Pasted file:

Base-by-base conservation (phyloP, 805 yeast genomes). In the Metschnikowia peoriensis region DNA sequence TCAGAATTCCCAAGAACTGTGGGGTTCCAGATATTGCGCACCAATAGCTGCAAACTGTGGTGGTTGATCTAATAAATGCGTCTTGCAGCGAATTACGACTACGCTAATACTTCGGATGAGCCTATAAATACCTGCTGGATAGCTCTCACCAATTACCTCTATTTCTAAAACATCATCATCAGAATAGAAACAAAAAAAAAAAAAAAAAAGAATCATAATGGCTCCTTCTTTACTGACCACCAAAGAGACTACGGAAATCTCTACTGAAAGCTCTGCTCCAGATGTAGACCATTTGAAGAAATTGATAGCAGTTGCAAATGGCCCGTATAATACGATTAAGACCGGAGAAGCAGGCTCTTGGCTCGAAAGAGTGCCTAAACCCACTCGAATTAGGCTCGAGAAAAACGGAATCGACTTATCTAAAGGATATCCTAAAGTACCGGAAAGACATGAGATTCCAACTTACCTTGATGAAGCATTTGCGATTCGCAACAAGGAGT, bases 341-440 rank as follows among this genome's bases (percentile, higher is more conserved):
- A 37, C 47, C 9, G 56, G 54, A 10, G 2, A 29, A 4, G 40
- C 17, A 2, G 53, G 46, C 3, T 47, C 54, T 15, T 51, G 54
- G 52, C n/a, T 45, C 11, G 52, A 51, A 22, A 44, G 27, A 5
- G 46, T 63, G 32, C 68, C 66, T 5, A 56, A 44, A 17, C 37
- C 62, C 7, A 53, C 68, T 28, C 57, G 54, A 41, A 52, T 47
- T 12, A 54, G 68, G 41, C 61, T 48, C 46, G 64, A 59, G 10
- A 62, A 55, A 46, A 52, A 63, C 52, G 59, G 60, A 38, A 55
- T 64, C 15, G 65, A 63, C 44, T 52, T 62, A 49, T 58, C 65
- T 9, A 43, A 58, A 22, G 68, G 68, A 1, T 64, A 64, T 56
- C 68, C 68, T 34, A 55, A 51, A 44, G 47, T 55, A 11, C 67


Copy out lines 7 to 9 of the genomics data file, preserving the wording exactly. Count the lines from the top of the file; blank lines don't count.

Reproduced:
- T 12, A 54, G 68, G 41, C 61, T 48, C 46, G 64, A 59, G 10
- A 62, A 55, A 46, A 52, A 63, C 52, G 59, G 60, A 38, A 55
- T 64, C 15, G 65, A 63, C 44, T 52, T 62, A 49, T 58, C 65